I was all set to write about Joe Quesada’s announcement of Marvel’s acquisition of Marvelman this week, but I realized I wasn’t up to the task of describing the legal quagmire surrounding the character; suffice it to say that, if this announcement means that the House of Ideas plans on teaming MM up with Spider-Man, or having him fight the Sentry or something, then it’s not exactly earth-shattering news. As a matter of fact, it’s not really interesting news at all unless it means that Marvel’s going to reprint the Alan Moore and Neil Gaiman Miracleman material, hopefully under its intended title and including its previously unpublished conclusion. Otherwise, what’s the point? It’s like saying you’ve acquired the rights to the Watchmen characters. What the hell could you possibly do with them after that series’ conclusion?
Anyway, after a week or so of grousing about the announcement and its implications (or lack thereof), I decided to lighten up a bit by revisiting an era where I viewed announcements from Marvel Comics with a whole lot less cynicism; an era where I trusted them implicitly, and believed that any proclamation from Stan Lee, Spider-man, or the Incredible Hulk carried with it the promise of good times and great comics. That’s right, Pilgrim, I can only be talking about…the Mighty Marvel Age of Subscription Ads! Check this out, fr’instance:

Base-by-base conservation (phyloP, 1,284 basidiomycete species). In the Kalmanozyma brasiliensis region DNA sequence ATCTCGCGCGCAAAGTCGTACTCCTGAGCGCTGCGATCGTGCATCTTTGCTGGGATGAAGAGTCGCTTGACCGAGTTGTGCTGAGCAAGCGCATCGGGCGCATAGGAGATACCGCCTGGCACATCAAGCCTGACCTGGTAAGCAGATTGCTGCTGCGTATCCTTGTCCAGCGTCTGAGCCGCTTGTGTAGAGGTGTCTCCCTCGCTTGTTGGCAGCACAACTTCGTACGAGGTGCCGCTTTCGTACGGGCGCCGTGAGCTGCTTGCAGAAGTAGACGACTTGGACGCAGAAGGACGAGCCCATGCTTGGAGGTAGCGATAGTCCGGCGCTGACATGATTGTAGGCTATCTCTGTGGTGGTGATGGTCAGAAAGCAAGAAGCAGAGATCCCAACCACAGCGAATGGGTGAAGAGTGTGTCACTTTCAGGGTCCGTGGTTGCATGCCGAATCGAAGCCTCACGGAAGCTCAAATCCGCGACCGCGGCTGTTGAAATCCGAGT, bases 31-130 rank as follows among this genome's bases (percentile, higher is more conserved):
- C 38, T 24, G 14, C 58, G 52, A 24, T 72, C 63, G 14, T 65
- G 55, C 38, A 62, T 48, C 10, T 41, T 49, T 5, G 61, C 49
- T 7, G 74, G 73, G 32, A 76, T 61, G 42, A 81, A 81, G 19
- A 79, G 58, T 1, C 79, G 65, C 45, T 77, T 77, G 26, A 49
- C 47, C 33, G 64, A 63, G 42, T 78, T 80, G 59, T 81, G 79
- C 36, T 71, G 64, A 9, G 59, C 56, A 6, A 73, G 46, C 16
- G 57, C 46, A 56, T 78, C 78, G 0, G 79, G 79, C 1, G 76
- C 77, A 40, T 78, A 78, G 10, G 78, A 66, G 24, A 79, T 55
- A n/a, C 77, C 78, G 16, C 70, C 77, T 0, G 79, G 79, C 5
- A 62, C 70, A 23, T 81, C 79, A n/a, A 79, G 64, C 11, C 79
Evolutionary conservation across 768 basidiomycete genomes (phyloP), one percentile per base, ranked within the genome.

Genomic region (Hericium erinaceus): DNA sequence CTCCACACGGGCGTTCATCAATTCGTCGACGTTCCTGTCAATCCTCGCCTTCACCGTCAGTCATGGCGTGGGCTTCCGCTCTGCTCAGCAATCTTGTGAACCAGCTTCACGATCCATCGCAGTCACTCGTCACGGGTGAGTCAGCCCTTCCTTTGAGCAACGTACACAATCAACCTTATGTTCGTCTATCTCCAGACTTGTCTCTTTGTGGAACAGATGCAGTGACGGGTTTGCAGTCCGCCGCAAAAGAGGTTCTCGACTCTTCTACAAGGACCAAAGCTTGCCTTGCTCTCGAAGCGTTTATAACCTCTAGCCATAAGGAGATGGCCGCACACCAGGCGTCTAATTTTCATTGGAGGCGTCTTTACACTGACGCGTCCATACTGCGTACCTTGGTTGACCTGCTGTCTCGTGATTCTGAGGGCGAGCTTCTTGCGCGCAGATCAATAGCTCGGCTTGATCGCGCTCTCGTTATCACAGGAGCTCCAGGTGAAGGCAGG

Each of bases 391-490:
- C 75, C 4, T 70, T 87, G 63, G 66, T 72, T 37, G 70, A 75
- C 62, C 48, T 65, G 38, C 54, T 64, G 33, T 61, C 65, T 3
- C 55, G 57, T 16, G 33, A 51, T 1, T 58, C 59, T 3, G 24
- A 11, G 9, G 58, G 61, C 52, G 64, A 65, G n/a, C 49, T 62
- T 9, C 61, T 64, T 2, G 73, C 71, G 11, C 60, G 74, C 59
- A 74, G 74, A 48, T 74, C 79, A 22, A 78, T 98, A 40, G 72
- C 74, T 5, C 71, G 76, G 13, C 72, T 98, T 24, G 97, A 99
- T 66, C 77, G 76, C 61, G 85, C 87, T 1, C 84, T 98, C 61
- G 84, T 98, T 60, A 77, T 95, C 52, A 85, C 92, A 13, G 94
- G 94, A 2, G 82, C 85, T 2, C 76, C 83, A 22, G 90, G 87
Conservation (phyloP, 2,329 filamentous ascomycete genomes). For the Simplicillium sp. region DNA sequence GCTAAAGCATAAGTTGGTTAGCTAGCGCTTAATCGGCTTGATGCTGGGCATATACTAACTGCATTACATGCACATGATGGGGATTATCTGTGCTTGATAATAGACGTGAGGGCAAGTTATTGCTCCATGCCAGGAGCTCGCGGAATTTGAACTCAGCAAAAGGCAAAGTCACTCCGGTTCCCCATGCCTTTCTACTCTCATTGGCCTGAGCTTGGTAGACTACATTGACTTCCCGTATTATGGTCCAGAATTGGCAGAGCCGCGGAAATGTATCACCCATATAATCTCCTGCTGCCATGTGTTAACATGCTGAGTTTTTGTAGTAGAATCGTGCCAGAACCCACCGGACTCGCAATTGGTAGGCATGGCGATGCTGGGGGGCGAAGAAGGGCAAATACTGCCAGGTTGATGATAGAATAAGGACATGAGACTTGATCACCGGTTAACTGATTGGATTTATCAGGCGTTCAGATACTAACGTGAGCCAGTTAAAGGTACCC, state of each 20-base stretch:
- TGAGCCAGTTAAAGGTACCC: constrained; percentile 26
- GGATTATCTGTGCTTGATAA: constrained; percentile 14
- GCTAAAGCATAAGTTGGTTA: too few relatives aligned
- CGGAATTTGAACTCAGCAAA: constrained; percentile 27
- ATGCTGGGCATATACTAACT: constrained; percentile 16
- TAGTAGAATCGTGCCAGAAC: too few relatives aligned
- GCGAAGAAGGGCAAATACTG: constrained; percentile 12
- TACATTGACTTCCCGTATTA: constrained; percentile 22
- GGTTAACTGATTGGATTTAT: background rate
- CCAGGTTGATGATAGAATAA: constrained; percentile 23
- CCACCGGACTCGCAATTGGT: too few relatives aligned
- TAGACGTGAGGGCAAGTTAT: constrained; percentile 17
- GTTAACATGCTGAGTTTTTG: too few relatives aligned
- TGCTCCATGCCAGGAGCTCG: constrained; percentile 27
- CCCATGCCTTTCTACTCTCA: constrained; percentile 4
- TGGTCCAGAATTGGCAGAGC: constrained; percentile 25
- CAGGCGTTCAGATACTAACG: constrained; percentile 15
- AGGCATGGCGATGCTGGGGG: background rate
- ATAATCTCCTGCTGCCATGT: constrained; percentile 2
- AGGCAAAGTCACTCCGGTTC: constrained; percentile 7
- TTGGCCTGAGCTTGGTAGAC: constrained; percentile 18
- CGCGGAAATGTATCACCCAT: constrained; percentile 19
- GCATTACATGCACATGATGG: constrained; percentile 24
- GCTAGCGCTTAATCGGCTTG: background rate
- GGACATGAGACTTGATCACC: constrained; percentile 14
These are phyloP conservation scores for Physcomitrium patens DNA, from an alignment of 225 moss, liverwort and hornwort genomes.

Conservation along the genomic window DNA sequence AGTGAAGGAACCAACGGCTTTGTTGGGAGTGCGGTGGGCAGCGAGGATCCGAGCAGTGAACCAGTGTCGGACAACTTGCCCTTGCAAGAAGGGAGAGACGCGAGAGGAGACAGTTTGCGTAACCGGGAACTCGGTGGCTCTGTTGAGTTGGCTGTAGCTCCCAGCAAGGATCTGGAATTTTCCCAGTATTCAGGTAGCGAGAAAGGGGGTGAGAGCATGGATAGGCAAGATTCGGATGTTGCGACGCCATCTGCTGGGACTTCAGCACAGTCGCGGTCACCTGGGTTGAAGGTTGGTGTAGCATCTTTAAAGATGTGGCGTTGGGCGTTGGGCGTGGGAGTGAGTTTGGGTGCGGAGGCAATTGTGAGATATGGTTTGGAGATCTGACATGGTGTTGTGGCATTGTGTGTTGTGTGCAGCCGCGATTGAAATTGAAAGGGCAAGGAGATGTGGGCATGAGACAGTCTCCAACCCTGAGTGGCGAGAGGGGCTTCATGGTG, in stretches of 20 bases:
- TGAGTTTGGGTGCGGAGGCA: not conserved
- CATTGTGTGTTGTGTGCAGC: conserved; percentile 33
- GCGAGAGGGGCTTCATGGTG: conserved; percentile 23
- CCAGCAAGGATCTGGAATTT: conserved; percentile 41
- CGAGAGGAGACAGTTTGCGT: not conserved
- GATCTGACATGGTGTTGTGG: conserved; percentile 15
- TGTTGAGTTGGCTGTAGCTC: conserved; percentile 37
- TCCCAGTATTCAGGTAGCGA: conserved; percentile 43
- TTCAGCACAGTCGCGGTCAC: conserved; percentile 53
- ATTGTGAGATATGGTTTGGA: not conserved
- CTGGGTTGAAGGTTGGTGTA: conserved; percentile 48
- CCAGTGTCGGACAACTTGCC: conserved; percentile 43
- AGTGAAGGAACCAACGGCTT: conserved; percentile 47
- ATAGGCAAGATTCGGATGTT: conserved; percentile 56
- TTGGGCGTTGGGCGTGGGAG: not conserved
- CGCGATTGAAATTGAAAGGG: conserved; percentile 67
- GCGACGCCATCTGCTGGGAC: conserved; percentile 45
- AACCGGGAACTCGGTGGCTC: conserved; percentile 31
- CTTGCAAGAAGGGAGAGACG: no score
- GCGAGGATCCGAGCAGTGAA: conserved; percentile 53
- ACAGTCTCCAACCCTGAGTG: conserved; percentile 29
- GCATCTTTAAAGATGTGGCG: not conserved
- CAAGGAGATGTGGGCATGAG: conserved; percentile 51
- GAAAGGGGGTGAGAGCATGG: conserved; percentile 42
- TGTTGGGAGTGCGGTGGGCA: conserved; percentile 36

Are they actually implying that Thomas Jefferson wrote the Declaration of Independence using a Spider-Man pen? That would be confusing. Notice the topical reference to Star Wars, as well as the crappy comics Spidey will be stuck reading now. Dull Comics? Dopey Comics? A couple of not-so-subtle digs at Marvel’s Distinguished Competition, perhaps? You’d think that if anybody received a big, fat comp box from Marvel every month, it’d be their flagship character. However, this next ad shows that maybe ol’ Webhead is perpetually slow on the uptake:
Jesus, I think I’d be a bit terrified to see that lot rushing towards me. Thor sure looks like he’s about to clobber something or someone with his hammer, and the look on the Hulk’s face is sheer nightmare fuel. Check out Mr. Fantastic—he’s all like, “Hey, look! A duck with a cigar! Now I’ve seen everything!” If Chris Giarrusso drew this ad today, Daredevil would be totally be running the other way.
Ah, Spidey’s finally figured it out, but it took a press conference from Stan Lee to do it. I’m not sure why the Thing is dressed like an old-timey billionaire, but I for one am not complaining. And, I could be mistaken, but did both Fozzie Bear and Alfred E. Neuman show up to hear this announcement?
Now, here’s one of my all-time favourite subscription ads. I can’t get enough of the erudite, cultured Hulk who drinks tea (green tea, presumably) with his pinky sticking out and is partway through Atlas Shrugged, for what one can only assume is the third or fourth time. I hope he shows up as the real alter ego of the Red Hulk. By the way, does anyone care to hazard a guess as to the identities of those people in the framed photos by his chair? David Letterman and Amelia Earhart, maybe?
And finally, the ladies of the Marvel U get to do some shillin’ for their corporate paymasters. Unfortunately, Dazzler, Spider-Woman, and The Savage She-Hulk were all pretty short-lived titles, so if you were one of the unlucky few that did respond to this ad in favour of its spokeswomen, you likely ended up having your subscription eventually transferred over to Rom or Micronauts.